“Evidence Based Medicine” — what a joke!

So I’ve decided to intertwine thoughts on our current medical system along with information about my medical case. My medical case is so overwhelming, I don’t know how to get started discussing it…sometimes, it’s easiest to dive right in.

I’ve included an email I sent to my immunologist today, and as I’ll do with all of my attached emails, I’ll only use the first initial of the last name. If you would really like to know who any of my doctors are, feel free to contact me directly and we can talk. I would just rather preserve their privacy.

Circumstances around this email: I had just seen Dr. K yesterday, and she told me a doctor researcher had just told her that he didn’t feel like he could help, so I wrote this so that she wouldn’t feel too discouraged. I need her to keep trying…

****

Begin forwarded message:

From: Teddy
Date: January 24, 2012 2:04:14 AM PST
To: Dr. K
Subject: Paperwork challenge of my medical case

Dr. K,

I was just thinking (and you can remind people who you speak to about my case as well),

one of the main challenges of my case, is that on a quick glance on paper I look pretty healthy–you really have to comb through the pages closely to find any flags of the deficiency, which most people don’t want to do (or have time for).

In a nutshell, what’s so crazy about my case,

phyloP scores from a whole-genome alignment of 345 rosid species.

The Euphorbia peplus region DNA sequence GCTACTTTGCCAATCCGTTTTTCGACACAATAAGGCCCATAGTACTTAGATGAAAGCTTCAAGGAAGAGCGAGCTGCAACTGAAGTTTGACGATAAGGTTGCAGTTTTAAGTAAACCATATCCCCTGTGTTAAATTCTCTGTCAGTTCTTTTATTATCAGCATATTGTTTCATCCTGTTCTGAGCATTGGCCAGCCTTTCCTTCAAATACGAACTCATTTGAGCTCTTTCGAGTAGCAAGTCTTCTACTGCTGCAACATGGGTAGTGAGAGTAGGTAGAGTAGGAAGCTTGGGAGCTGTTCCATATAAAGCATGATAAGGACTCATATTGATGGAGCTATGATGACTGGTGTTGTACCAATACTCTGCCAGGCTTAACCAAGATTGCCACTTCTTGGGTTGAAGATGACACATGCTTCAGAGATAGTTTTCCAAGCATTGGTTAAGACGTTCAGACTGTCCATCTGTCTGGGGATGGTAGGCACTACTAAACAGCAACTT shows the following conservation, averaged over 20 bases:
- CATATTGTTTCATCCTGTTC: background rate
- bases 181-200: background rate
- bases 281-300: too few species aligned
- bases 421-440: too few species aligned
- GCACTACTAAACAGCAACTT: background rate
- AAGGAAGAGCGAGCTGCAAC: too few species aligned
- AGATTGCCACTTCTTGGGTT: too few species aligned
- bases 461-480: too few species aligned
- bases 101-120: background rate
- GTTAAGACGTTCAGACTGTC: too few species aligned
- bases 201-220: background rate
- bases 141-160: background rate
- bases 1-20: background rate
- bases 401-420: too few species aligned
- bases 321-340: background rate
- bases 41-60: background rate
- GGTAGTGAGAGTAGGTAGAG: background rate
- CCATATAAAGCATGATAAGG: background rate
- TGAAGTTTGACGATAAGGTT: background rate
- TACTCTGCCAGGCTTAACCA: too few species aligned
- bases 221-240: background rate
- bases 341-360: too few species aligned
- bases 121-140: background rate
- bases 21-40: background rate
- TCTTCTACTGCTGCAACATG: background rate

is how sick I am clinically when I have all of this normal paperwork–it’s the juxtaposition of the Teddy in front of the doctor who is ill and the paperwork that says I’m not.

(Ie, the same blood draw I cultured positive for bacteremia, my CDC and chem panel were normal–if a researcher was just looking at those blood results from that day in Nov 2005 from St. Joe’s hospital, the research would think I was normal. It’s the fact I cultured positive for two different bacteria that shows the severity of the deficiency–it’s not normal to have a normal CBC with a positive blood culture like that. But you really having to be combing my records closely to even pick up on things like that.)

Or the 30+ negative imaging studies, then the inflamed gallbladder found by a surgeon…and the list goes on and on.

Hence, the struggle to recruit doctors/researchers who don’t know me very well to help me with my case–I just don’t seem that ill on paper.

I’m truly a ‘see it to believe it’ kind of medical case.

And because my paperwork looks normal oh too many times,

then most people don’t feel an urgency to help me.

If someone doesn’t see the extent of my misery themselves, they just don’t believe it’s real.

Why?

A lot of it is due to this stupid ‘evidence based medicine’ talk going around in early 21st century medicine.

Common sense tells anyone given how many false negative/false positives there are for *so* many medical tests, that the most important evidence should be the patient’s word itself,

but of course we know that medicine has been hijacked by insurance companies, who don’t want to approve anything,

so limiting medicine to only what can be ‘proven’ by a test result,